By Dr. David Childs, Ph.D.
Northern Kentucky University
There is much work to be done in the areas of Black studies and African American history. As the title of this article suggests, much of the history has been hidden. Or in the case of the violence in Tulsa, it has intentionally not been included in much of the historical record. May 31, 2021 marked the 100th anniversary of the tragic massacre of Africa Americans in the Greenwood business district in Tulsa Okahoma. We would like to revisit the topic, as we have been seeing more and more awareness brought to the subject in recent times.
(The Tulsa Historical Society)
A victim of the Tulsa race riot lays on the back of a flat bed truck outside Convention Hall as a white man with a shotgun stands on the truck.
This article was originally posted June 25, 2020.
History is full of triumphs, innovations and inspirational stories. It is also full of stories and events that consist of heartache, tragedy and pain. A little known historical tragedy that has recently come to light is the Black Wall Street Massacre. The event is also referred to as the Greenwood Massacre, the The Tulsa Race Massacre or the Tulsa Race Riot. However the title the “Tulsa Race Riot” is misleading because it suggests that there was mutual aggression between Blacks and Whites, however the term massacre is more fitting and accurate in describing the event.
Resentment of Black Wealth and Affluence
The Black Wall Street Massacre took place on May 31 through June 1, 1921 for over 18 hours, when mobs of White residents attacked black residents and businesses of the Greenwood District in Tulsa, Oklahoma. The Greenwood District was an area of Black affluence known as, Black Wall Street. Greenwood was at that time the wealthiest black community in the United States. The violence was a result of pent up White jealousy and resentment toward the success of the African American business district.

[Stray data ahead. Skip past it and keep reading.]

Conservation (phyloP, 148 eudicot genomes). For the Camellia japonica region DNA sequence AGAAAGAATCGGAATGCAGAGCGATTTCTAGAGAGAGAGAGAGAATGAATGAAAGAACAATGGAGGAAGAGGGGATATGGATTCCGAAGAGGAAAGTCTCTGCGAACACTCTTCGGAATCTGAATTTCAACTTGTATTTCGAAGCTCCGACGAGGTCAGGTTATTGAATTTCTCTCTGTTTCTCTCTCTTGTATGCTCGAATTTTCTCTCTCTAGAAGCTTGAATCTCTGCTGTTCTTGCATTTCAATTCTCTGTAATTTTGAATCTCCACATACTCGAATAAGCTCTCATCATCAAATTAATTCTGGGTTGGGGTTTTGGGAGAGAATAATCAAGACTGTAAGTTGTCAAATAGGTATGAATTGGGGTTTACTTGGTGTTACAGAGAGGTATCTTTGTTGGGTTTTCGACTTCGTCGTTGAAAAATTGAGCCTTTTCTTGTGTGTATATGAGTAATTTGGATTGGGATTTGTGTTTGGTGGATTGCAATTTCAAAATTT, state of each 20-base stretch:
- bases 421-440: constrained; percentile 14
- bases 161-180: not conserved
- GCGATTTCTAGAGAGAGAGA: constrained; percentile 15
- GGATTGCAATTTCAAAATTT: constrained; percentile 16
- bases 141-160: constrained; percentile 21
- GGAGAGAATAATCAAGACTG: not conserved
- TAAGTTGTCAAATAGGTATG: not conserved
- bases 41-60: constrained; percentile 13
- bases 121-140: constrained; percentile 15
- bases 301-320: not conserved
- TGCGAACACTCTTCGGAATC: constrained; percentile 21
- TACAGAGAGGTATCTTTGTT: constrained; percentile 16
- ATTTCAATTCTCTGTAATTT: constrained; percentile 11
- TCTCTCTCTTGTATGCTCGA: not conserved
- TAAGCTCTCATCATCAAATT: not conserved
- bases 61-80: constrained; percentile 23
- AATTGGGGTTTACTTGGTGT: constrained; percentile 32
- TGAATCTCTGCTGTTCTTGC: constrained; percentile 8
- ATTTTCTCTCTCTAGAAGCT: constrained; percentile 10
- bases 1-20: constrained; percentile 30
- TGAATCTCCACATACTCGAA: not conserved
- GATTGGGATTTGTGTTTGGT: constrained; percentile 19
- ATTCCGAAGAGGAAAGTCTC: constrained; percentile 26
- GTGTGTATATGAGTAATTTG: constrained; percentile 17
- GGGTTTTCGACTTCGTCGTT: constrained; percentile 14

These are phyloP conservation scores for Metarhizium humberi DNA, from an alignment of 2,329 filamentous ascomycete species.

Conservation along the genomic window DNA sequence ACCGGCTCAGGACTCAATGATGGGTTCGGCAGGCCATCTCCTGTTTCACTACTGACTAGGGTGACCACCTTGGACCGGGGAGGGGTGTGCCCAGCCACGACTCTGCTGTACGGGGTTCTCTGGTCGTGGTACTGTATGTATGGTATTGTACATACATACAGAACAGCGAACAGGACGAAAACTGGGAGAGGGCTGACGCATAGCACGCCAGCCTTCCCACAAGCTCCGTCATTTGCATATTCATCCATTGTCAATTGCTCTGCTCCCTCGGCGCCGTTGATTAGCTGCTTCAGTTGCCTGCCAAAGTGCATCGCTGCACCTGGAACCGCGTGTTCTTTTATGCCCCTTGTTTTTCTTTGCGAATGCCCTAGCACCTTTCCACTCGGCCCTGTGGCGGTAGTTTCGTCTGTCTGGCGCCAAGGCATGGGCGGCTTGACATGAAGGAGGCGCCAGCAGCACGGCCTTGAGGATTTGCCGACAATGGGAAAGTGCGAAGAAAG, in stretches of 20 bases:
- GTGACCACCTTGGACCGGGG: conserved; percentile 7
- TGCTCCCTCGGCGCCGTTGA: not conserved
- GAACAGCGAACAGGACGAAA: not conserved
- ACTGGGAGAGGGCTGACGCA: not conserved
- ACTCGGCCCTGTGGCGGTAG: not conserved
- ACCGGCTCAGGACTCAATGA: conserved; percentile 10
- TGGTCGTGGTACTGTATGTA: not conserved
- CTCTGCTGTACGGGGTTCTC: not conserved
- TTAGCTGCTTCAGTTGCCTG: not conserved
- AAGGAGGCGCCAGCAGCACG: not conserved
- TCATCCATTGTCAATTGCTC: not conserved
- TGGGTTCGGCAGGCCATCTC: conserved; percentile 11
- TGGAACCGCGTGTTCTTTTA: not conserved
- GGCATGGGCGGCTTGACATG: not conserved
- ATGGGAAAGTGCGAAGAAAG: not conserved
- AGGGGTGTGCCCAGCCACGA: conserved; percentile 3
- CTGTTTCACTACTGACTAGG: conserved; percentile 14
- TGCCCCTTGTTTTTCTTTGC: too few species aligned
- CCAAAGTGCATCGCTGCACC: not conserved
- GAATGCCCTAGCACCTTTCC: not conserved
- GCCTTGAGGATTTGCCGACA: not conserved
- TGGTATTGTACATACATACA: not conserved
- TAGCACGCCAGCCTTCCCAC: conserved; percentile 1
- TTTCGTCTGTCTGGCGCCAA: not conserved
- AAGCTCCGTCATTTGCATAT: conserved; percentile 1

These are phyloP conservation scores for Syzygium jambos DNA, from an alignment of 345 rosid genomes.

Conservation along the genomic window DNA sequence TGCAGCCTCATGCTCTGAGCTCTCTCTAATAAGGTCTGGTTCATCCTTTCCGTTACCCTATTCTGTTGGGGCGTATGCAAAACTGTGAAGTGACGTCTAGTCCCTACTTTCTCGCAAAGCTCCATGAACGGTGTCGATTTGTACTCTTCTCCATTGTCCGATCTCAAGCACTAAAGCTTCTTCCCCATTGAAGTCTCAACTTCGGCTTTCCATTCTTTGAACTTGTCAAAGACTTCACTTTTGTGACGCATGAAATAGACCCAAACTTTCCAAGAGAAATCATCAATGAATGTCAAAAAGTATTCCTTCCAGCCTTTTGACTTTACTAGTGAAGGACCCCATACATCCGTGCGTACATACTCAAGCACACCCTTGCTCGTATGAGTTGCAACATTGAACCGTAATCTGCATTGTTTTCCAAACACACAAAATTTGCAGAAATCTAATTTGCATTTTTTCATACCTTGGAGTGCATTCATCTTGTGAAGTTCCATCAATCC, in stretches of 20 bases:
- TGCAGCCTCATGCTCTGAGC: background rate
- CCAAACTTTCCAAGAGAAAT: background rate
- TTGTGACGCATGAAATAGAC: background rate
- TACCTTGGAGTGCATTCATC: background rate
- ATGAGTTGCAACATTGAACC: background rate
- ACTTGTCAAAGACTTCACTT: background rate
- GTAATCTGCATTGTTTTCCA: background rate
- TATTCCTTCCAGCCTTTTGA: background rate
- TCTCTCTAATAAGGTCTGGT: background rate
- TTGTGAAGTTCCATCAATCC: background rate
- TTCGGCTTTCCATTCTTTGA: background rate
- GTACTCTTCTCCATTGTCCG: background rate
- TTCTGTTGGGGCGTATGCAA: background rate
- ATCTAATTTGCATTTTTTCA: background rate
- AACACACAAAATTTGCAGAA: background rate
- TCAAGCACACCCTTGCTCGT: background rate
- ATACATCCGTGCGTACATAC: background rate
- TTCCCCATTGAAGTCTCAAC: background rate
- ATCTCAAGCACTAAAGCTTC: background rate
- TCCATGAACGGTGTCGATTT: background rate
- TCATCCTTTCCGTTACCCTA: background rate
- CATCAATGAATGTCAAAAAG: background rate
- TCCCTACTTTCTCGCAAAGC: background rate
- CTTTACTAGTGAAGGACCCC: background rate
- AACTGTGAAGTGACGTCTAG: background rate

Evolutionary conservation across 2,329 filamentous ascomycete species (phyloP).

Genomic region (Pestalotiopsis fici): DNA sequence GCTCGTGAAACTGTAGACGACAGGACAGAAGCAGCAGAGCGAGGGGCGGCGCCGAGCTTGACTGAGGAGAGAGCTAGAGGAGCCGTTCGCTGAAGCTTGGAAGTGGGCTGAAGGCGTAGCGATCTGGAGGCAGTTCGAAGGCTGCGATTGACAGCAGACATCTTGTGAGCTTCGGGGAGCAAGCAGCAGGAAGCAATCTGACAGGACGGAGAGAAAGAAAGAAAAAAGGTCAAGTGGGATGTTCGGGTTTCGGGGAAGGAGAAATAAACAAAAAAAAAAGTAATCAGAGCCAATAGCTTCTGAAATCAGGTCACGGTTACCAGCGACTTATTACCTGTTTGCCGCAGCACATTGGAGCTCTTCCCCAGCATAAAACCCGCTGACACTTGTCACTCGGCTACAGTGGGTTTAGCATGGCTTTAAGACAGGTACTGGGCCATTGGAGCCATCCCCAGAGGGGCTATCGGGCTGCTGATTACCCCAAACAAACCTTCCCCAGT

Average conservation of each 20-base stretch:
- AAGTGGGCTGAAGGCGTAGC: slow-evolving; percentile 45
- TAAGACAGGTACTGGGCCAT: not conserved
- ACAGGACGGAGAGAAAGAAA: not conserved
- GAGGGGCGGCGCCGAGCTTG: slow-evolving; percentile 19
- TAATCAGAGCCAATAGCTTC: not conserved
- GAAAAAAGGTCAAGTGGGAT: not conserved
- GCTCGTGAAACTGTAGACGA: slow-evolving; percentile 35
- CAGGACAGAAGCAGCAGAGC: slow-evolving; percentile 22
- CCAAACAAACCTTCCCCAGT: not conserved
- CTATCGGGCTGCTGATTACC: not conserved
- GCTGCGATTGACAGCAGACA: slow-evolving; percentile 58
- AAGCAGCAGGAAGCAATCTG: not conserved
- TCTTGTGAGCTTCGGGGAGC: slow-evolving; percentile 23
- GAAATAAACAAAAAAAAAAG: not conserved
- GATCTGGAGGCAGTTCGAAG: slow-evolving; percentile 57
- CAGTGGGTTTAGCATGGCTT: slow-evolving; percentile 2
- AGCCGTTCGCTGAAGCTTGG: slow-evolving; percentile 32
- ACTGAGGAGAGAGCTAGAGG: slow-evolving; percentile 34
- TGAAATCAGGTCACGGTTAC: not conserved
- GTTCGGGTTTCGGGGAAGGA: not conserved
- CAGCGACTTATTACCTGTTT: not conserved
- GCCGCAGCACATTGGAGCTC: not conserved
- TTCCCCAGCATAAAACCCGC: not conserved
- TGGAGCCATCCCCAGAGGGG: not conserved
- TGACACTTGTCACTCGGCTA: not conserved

The Massacre and Desecration of Black Dreams
The massacre has been called by experts “the single worst incident of racial violence in American history.” The attacks were carried out both from private aircraft and from the ground, destroying more than 35 square blocks of the Greenwood district. The casualties, injuries and property damage was unconscionable. White citizens were deputized overnight and arrested as many as 6,000 black residents, putting them in makeshift internment facilities for several days. Although the Oklahoma Bureau of Vital Statistics officially recorded deaths at 36, in reality a 2001 state commission examination found that 150–300 deaths had occurred as a result of the massacre. In addition, over 800 people were hospitalized. The violence was began over Memorial Day weekend in 1921 “when 19-year-old Dick Rowland, a black shoe shiner, was accused of assaulting Sarah Page, a 17-year-old white elevator operator of the nearby Drexel Building.” Rowland was arrested and taken into custody. There was talk that the young man would be lynched. In order to protect Rowland a group of 75 armed black men descended upon the jail to stop a white mob from trying to lynch him, which triggered the violence.
(Tulsa Historical Society
These two photos show the ruins of the Frank Wellborn Building on North Elgin and Brady following the Tulsa race riot.
The Damage and No Justice for Black Citizens
White rioters wreaked havoc upon the black neighborhood that night and morning killing African Americans and burning and looting stores, other businesses and homes. The violence was only staved when around noon the next day Oklahoma National Guard troops managed to “get control of the situation by declaring martial law. About 10,000 black people were left homeless, and property damage amounted to more than $1.5 million in real estate and $750,000 in personal property (equivalent to $32.25 million in 2019). Their property was never recovered nor were they compensated for it. Many survivors left Tulsa, while black and white residents who stayed in the city were silent for decades about the terror, violence, and losses of the event. The massacre was largely omitted from local, state, and national histories.”
A Graphic Portrayal of the Event in the Atlantic
The Atlantic recently created a graphic novel to detail the events in both word and picture form. See their illustrated portrayal of the event here. For more details of this historical tragedy check out the history channel’s article entitled the Tulsa Race Massacre.